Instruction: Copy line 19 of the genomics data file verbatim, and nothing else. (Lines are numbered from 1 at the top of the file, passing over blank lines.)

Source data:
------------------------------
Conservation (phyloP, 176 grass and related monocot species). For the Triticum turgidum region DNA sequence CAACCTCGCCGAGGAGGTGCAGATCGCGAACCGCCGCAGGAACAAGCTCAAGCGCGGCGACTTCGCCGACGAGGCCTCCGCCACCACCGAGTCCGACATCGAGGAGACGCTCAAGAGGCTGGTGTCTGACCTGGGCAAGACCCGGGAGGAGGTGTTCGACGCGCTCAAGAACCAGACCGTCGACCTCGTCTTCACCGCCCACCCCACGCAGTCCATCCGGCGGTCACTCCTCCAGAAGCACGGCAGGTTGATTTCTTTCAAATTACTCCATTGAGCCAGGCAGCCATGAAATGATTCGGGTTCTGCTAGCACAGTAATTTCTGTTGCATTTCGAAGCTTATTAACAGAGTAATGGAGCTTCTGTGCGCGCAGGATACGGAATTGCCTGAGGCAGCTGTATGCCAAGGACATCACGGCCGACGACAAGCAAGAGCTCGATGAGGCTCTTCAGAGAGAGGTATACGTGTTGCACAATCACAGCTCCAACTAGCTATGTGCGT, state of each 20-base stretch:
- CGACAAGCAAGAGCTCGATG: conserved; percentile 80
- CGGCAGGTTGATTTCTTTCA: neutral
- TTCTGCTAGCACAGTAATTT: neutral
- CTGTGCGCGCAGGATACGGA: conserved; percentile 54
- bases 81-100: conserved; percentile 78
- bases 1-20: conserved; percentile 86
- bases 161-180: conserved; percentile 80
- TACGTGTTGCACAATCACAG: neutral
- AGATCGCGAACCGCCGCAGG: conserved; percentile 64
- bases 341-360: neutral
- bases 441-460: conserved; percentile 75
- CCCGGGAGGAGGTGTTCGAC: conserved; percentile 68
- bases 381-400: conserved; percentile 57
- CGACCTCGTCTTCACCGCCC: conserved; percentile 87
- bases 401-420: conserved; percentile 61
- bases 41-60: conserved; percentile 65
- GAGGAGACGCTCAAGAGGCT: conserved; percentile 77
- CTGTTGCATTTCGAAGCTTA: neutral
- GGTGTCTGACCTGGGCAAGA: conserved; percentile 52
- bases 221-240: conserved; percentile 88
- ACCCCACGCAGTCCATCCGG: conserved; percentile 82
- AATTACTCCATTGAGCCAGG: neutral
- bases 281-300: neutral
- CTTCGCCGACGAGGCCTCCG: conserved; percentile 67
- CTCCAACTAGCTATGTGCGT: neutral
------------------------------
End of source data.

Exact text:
- CTGTTGCATTTCGAAGCTTA: neutral